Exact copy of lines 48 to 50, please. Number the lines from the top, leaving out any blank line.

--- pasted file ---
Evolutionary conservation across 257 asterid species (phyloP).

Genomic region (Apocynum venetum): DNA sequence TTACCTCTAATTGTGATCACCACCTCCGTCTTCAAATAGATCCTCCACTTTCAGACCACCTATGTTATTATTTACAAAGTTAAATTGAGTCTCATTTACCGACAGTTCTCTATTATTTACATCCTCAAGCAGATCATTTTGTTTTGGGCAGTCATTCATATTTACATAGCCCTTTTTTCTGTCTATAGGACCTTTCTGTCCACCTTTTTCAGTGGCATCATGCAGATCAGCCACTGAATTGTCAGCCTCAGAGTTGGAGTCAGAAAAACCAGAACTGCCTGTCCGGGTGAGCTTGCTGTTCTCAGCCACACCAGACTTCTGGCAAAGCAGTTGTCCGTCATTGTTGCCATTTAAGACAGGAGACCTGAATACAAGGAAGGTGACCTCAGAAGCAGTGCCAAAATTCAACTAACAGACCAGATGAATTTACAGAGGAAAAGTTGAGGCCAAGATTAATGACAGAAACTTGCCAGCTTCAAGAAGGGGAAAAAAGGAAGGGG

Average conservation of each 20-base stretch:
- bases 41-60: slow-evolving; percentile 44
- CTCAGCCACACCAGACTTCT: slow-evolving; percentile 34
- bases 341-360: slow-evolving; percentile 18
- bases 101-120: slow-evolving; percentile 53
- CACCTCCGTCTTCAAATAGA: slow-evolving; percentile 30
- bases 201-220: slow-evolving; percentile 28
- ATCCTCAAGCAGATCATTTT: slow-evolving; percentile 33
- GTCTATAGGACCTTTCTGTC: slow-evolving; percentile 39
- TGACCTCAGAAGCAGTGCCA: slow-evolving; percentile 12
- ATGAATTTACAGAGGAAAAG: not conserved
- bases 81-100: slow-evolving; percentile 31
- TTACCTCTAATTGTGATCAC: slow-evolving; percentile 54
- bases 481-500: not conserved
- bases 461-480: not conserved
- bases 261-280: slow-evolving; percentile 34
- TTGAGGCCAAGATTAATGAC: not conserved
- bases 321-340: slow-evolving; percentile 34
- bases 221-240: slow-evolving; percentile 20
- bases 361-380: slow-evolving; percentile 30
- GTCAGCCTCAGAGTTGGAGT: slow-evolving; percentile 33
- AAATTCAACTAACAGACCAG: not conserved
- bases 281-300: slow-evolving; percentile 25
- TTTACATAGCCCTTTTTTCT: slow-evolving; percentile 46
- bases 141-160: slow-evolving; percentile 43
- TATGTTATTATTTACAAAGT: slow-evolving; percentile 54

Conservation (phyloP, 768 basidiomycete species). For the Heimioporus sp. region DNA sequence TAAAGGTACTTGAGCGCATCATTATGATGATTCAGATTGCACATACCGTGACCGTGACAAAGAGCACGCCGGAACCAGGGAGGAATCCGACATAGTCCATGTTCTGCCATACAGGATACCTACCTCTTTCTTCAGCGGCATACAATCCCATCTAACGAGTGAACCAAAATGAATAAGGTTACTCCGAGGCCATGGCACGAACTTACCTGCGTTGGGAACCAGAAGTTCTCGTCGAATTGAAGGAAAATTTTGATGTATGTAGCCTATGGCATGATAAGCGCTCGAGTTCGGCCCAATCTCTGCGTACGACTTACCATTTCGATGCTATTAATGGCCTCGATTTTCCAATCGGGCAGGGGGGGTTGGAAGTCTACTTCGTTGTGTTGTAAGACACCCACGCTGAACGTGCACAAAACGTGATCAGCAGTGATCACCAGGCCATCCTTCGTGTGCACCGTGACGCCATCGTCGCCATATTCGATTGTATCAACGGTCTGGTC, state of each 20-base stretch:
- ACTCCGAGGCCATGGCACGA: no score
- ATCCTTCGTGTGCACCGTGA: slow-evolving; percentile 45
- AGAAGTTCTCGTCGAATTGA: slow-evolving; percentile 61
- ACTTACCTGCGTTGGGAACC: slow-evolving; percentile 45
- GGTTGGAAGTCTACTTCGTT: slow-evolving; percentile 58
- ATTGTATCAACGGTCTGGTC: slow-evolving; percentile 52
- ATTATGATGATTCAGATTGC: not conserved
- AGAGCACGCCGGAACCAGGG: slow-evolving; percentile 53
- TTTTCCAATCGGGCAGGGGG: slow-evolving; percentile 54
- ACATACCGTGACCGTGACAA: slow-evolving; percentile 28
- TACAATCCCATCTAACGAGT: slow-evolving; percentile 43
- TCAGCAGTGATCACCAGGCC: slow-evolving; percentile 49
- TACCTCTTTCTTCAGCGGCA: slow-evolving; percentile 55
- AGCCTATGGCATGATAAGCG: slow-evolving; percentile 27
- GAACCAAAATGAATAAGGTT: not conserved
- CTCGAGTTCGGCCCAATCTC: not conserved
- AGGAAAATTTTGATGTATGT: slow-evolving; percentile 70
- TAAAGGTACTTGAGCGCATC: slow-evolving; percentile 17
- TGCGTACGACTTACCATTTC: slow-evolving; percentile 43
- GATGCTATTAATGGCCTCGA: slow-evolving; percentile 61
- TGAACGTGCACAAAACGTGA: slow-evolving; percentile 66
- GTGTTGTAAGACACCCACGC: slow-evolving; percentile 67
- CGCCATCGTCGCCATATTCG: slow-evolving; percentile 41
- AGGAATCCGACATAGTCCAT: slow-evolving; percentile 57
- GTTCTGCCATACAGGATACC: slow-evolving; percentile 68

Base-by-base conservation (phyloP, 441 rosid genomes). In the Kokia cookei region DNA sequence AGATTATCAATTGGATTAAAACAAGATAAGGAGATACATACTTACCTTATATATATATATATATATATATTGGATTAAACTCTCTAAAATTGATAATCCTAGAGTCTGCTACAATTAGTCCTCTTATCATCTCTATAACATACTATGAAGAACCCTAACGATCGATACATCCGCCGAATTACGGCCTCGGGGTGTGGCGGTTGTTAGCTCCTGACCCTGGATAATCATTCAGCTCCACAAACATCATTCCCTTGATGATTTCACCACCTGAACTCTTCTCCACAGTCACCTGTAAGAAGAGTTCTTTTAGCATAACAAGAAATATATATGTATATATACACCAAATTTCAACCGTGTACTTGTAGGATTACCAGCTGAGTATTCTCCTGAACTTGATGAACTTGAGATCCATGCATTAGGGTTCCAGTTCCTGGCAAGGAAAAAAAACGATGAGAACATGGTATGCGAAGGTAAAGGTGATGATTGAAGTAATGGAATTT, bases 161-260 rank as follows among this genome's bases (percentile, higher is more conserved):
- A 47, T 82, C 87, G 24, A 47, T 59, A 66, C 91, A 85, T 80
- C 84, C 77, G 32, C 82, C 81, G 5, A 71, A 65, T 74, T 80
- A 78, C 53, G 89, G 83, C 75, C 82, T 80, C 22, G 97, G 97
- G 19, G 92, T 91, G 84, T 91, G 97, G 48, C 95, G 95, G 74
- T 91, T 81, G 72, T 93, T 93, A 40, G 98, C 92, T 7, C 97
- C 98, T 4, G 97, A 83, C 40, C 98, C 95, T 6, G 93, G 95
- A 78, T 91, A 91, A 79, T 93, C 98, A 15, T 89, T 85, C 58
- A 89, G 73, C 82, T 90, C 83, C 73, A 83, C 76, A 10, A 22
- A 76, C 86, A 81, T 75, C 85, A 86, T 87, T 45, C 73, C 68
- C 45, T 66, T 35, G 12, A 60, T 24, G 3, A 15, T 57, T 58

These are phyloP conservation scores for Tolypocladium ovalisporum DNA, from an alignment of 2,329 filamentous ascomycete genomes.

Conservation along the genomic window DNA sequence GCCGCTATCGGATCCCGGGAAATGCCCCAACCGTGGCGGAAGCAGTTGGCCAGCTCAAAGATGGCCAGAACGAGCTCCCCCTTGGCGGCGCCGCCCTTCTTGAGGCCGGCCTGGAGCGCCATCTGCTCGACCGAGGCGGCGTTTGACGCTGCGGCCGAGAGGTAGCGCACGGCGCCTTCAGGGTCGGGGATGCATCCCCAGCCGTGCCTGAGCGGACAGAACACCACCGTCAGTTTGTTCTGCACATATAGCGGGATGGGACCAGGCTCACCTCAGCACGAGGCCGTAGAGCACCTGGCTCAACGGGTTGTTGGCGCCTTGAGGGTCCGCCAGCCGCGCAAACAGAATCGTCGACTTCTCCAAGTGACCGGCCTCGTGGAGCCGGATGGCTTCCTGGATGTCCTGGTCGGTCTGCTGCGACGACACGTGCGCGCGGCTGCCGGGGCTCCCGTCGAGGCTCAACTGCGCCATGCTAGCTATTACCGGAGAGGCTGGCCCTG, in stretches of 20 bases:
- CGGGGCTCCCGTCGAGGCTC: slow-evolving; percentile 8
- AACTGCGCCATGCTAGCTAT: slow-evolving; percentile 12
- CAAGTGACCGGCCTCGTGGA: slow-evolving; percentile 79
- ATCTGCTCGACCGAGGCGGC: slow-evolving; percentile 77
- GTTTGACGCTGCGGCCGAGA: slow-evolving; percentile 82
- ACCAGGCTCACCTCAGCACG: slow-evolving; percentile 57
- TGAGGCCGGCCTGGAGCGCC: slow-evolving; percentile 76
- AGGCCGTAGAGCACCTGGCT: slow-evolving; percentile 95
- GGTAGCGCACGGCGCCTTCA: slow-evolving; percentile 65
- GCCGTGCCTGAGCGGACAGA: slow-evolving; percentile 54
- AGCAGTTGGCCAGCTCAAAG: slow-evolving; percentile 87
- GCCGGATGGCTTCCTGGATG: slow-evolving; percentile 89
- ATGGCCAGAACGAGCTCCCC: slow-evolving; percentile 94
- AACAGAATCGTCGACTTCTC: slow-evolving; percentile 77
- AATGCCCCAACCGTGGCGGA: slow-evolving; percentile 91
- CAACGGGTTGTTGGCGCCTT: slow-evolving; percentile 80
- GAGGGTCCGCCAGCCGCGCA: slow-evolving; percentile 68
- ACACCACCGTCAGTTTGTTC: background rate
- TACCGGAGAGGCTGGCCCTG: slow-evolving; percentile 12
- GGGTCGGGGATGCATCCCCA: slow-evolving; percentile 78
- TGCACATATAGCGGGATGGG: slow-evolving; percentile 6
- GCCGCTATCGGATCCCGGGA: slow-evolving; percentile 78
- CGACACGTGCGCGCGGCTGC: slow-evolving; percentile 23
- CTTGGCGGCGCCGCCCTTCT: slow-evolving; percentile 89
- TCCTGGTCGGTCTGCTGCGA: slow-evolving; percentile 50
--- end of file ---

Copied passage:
- TGCGTACGACTTACCATTTC: slow-evolving; percentile 43
- GATGCTATTAATGGCCTCGA: slow-evolving; percentile 61
- TGAACGTGCACAAAACGTGA: slow-evolving; percentile 66